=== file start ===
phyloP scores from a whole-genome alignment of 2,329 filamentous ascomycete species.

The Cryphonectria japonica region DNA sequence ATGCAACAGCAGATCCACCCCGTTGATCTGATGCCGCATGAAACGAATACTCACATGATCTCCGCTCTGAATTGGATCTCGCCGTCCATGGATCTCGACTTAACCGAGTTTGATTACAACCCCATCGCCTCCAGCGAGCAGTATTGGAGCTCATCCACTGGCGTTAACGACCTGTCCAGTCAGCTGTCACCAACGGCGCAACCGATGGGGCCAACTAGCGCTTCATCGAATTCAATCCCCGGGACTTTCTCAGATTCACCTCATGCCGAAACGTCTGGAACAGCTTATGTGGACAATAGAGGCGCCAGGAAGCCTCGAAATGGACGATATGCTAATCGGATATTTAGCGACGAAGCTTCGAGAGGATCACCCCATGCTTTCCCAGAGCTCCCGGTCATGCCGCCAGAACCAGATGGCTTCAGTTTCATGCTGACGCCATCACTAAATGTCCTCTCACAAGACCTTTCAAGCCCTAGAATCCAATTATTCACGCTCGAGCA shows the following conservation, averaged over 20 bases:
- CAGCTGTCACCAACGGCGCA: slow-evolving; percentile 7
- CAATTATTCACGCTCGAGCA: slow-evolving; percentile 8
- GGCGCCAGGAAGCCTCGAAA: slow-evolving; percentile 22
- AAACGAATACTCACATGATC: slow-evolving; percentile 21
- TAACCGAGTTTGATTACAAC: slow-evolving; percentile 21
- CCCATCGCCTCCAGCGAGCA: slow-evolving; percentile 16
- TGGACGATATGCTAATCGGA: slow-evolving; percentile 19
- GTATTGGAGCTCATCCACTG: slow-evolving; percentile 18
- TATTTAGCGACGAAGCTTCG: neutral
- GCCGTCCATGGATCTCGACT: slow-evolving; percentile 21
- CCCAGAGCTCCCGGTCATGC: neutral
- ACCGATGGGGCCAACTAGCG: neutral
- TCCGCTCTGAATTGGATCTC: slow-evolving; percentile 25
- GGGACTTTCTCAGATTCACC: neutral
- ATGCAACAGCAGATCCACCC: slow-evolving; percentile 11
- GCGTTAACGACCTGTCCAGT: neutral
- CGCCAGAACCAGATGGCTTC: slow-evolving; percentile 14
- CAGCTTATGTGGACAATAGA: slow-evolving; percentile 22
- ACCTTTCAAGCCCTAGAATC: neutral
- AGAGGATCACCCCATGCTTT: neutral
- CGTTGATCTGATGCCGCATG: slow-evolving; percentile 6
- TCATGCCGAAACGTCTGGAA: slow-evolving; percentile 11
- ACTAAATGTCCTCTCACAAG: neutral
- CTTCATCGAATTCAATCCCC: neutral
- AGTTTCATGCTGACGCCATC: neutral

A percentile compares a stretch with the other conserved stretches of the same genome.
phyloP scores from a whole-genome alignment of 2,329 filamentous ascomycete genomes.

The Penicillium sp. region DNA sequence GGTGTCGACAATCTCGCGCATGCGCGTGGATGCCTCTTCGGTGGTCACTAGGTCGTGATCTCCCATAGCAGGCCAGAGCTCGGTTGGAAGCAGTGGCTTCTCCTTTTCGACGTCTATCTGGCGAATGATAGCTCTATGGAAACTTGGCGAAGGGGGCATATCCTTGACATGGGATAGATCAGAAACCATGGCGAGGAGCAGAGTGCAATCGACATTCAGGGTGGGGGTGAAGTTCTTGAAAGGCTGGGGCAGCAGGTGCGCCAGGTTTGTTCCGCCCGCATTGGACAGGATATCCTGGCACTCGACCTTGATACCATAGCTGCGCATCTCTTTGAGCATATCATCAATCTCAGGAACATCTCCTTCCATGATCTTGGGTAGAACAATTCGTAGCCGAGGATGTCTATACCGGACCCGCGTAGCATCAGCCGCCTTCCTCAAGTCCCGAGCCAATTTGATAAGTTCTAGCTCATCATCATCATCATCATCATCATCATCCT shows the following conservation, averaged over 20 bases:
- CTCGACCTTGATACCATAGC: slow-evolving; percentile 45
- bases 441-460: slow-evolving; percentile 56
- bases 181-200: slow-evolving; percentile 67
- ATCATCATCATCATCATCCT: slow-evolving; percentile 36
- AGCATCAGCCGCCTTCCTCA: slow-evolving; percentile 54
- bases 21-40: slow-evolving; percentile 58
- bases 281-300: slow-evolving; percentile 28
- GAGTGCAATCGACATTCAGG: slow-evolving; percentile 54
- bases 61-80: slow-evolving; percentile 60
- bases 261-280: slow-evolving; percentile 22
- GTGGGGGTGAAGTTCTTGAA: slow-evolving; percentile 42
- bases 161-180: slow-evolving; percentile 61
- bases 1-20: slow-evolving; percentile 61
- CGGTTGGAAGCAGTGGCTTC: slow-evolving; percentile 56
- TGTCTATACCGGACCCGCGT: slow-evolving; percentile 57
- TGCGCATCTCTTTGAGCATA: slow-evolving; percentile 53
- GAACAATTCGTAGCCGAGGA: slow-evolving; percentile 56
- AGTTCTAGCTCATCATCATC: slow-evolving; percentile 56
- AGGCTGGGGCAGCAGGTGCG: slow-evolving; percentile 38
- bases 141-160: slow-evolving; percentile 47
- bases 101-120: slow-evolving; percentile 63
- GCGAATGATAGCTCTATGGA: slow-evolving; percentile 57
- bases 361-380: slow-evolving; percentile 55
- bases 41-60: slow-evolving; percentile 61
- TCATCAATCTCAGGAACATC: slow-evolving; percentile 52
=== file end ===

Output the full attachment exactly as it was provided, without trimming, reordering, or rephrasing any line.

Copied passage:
phyloP scores from a whole-genome alignment of 2,329 filamentous ascomycete species.

The Cryphonectria japonica region DNA sequence ATGCAACAGCAGATCCACCCCGTTGATCTGATGCCGCATGAAACGAATACTCACATGATCTCCGCTCTGAATTGGATCTCGCCGTCCATGGATCTCGACTTAACCGAGTTTGATTACAACCCCATCGCCTCCAGCGAGCAGTATTGGAGCTCATCCACTGGCGTTAACGACCTGTCCAGTCAGCTGTCACCAACGGCGCAACCGATGGGGCCAACTAGCGCTTCATCGAATTCAATCCCCGGGACTTTCTCAGATTCACCTCATGCCGAAACGTCTGGAACAGCTTATGTGGACAATAGAGGCGCCAGGAAGCCTCGAAATGGACGATATGCTAATCGGATATTTAGCGACGAAGCTTCGAGAGGATCACCCCATGCTTTCCCAGAGCTCCCGGTCATGCCGCCAGAACCAGATGGCTTCAGTTTCATGCTGACGCCATCACTAAATGTCCTCTCACAAGACCTTTCAAGCCCTAGAATCCAATTATTCACGCTCGAGCA shows the following conservation, averaged over 20 bases:
- CAGCTGTCACCAACGGCGCA: slow-evolving; percentile 7
- CAATTATTCACGCTCGAGCA: slow-evolving; percentile 8
- GGCGCCAGGAAGCCTCGAAA: slow-evolving; percentile 22
- AAACGAATACTCACATGATC: slow-evolving; percentile 21
- TAACCGAGTTTGATTACAAC: slow-evolving; percentile 21
- CCCATCGCCTCCAGCGAGCA: slow-evolving; percentile 16
- TGGACGATATGCTAATCGGA: slow-evolving; percentile 19
- GTATTGGAGCTCATCCACTG: slow-evolving; percentile 18
- TATTTAGCGACGAAGCTTCG: neutral
- GCCGTCCATGGATCTCGACT: slow-evolving; percentile 21
- CCCAGAGCTCCCGGTCATGC: neutral
- ACCGATGGGGCCAACTAGCG: neutral
- TCCGCTCTGAATTGGATCTC: slow-evolving; percentile 25
- GGGACTTTCTCAGATTCACC: neutral
- ATGCAACAGCAGATCCACCC: slow-evolving; percentile 11
- GCGTTAACGACCTGTCCAGT: neutral
- CGCCAGAACCAGATGGCTTC: slow-evolving; percentile 14
- CAGCTTATGTGGACAATAGA: slow-evolving; percentile 22
- ACCTTTCAAGCCCTAGAATC: neutral
- AGAGGATCACCCCATGCTTT: neutral
- CGTTGATCTGATGCCGCATG: slow-evolving; percentile 6
- TCATGCCGAAACGTCTGGAA: slow-evolving; percentile 11
- ACTAAATGTCCTCTCACAAG: neutral
- CTTCATCGAATTCAATCCCC: neutral
- AGTTTCATGCTGACGCCATC: neutral

A percentile compares a stretch with the other conserved stretches of the same genome.
phyloP scores from a whole-genome alignment of 2,329 filamentous ascomycete genomes.

The Penicillium sp. region DNA sequence GGTGTCGACAATCTCGCGCATGCGCGTGGATGCCTCTTCGGTGGTCACTAGGTCGTGATCTCCCATAGCAGGCCAGAGCTCGGTTGGAAGCAGTGGCTTCTCCTTTTCGACGTCTATCTGGCGAATGATAGCTCTATGGAAACTTGGCGAAGGGGGCATATCCTTGACATGGGATAGATCAGAAACCATGGCGAGGAGCAGAGTGCAATCGACATTCAGGGTGGGGGTGAAGTTCTTGAAAGGCTGGGGCAGCAGGTGCGCCAGGTTTGTTCCGCCCGCATTGGACAGGATATCCTGGCACTCGACCTTGATACCATAGCTGCGCATCTCTTTGAGCATATCATCAATCTCAGGAACATCTCCTTCCATGATCTTGGGTAGAACAATTCGTAGCCGAGGATGTCTATACCGGACCCGCGTAGCATCAGCCGCCTTCCTCAAGTCCCGAGCCAATTTGATAAGTTCTAGCTCATCATCATCATCATCATCATCATCATCCT shows the following conservation, averaged over 20 bases:
- CTCGACCTTGATACCATAGC: slow-evolving; percentile 45
- bases 441-460: slow-evolving; percentile 56
- bases 181-200: slow-evolving; percentile 67
- ATCATCATCATCATCATCCT: slow-evolving; percentile 36
- AGCATCAGCCGCCTTCCTCA: slow-evolving; percentile 54
- bases 21-40: slow-evolving; percentile 58
- bases 281-300: slow-evolving; percentile 28
- GAGTGCAATCGACATTCAGG: slow-evolving; percentile 54
- bases 61-80: slow-evolving; percentile 60
- bases 261-280: slow-evolving; percentile 22
- GTGGGGGTGAAGTTCTTGAA: slow-evolving; percentile 42
- bases 161-180: slow-evolving; percentile 61
- bases 1-20: slow-evolving; percentile 61
- CGGTTGGAAGCAGTGGCTTC: slow-evolving; percentile 56
- TGTCTATACCGGACCCGCGT: slow-evolving; percentile 57
- TGCGCATCTCTTTGAGCATA: slow-evolving; percentile 53
- GAACAATTCGTAGCCGAGGA: slow-evolving; percentile 56
- AGTTCTAGCTCATCATCATC: slow-evolving; percentile 56
- AGGCTGGGGCAGCAGGTGCG: slow-evolving; percentile 38
- bases 141-160: slow-evolving; percentile 47
- bases 101-120: slow-evolving; percentile 63
- GCGAATGATAGCTCTATGGA: slow-evolving; percentile 57
- bases 361-380: slow-evolving; percentile 55
- bases 41-60: slow-evolving; percentile 61
- TCATCAATCTCAGGAACATC: slow-evolving; percentile 52